Carroll understands how to relate to players. He has a 20-something whose job responsibilities include browsing the internet to make sure Carroll knows what's trending. Carroll can tell you what today's hot YouTube video is. He may have been the first NFL coach on Twitter. "All of our young people are so much more aware," Carroll said. "They are so much more tuned in. They have so much more information. They can access information in a moment's notice. They are more worldly. They have evolved. They are all Googled up. We have to stay with them. We have to move with the times as much as ever to understand them."
Carroll easily traverses the gap of several generations that stands between him and his players. He said he understands young people in part because he always has been around them, and he believes being a father of three (35, 33 and 27) and grandfather of three (five, three and one) has helped keep him connected.
Many men of Carroll's age cover their ears to music that was made after 1970. Carroll loves rap. He doesn't just listen to Macklemore -- he's friends with him. Everyone up and down the hall at the Virginia Mason Athletic Center on the shores of Lake Washington knows when Carroll is in his office because they hear -- or feel -- the beat coming from his Sirius satellite radio. Carroll listens while he watches game tape. And he also has three TVs going -- CNN, NFL Network and ESPN.
Seahawks practice also is a noisy affair. "He's got the music blaring," Farwell said. "Guys are dancing between plays and having fun, so you don't even realize how hard you are working. Then that shows up on Sunday with our energy and passion for the game."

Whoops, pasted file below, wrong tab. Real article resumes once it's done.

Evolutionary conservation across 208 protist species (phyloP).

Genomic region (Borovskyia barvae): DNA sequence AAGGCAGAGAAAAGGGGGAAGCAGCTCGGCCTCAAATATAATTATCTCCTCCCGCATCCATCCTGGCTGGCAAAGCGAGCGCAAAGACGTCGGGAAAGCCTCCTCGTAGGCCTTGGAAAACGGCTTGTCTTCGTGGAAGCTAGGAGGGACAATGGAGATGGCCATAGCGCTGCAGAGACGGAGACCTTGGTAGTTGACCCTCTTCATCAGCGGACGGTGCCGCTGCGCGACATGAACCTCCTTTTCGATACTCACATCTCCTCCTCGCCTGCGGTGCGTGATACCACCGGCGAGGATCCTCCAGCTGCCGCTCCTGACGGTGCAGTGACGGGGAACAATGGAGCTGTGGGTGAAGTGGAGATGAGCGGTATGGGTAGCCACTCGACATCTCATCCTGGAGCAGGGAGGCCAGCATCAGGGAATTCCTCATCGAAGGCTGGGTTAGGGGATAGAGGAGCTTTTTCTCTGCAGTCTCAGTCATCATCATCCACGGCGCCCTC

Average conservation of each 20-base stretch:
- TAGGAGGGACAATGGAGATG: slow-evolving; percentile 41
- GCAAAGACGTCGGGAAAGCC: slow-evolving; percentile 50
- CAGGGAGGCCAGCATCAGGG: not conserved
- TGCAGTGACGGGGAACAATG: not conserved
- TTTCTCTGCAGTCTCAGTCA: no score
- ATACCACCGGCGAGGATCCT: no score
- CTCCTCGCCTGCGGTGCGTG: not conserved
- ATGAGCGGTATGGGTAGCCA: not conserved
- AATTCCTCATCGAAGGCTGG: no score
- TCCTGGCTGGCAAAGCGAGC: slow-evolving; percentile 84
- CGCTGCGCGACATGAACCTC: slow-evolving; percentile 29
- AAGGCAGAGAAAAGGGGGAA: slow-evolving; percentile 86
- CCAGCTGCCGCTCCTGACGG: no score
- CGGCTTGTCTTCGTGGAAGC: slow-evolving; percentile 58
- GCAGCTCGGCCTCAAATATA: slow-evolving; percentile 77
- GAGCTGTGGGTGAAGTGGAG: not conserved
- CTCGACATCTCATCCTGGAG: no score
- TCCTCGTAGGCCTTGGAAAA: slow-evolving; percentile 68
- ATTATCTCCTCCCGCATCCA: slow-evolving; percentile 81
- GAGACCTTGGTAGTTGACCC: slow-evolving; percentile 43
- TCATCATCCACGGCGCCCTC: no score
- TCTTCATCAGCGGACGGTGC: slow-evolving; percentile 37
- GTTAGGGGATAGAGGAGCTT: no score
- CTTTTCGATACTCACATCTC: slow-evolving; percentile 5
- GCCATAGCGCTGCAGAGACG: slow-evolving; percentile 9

When Carroll was head coach at USC, he realized music could be a coaching tool. "Music is the fabric of so many things that connects us and elevates us," he said. "It's music that defines the human experience."
Music energizes Carroll and his team. He needs nothing else to energize him. Unlike most in his profession, he takes no stimulants -- no coffee, no cola, no energy shots, no dip -- and he buzzes around like a fly. "Could you imagine if I drank Mountain Dew?" he said, laughing.
Even the Seahawks meeting room is lively. Carroll has a regulation basketball hoop in the room, and he usually starts meetings with a shooting competition.
During practice, Carroll isn't exactly a golf cart coach. In fact, he is as much player as coach. Wearing cleats, he lines up as the scout team quarterback. He returns kicks. He plays catch with Russell Wilson. "I'm just doing what feels natural," Carroll said. "I like being involved. I think I have a lot to offer them. I can still feel what the game is like. I like to communicate with them on that level. It's not just communicate from on high. It's communicating what it feels like and translating stuff to make it personal to teach better and more effectively. I've always been involved in that whether it's catching the ball, throwing, blocking, making tackles, covering kicks, whatever it is, trying to help them in any way I can."
On the Thursday before the Super Bowl, Carroll returned a kick and tried to stiff-arm Derrick Coleman and Chris Maragos. The collision left him with a cut on his left cheek that measured more than two inches. Three days later, it was a good look when he was standing on the podium with the Lombardi Trophy in his hand. "He's just a kid at heart," Farwell said.
A kid, appropriately enough, who is going to be around awhile.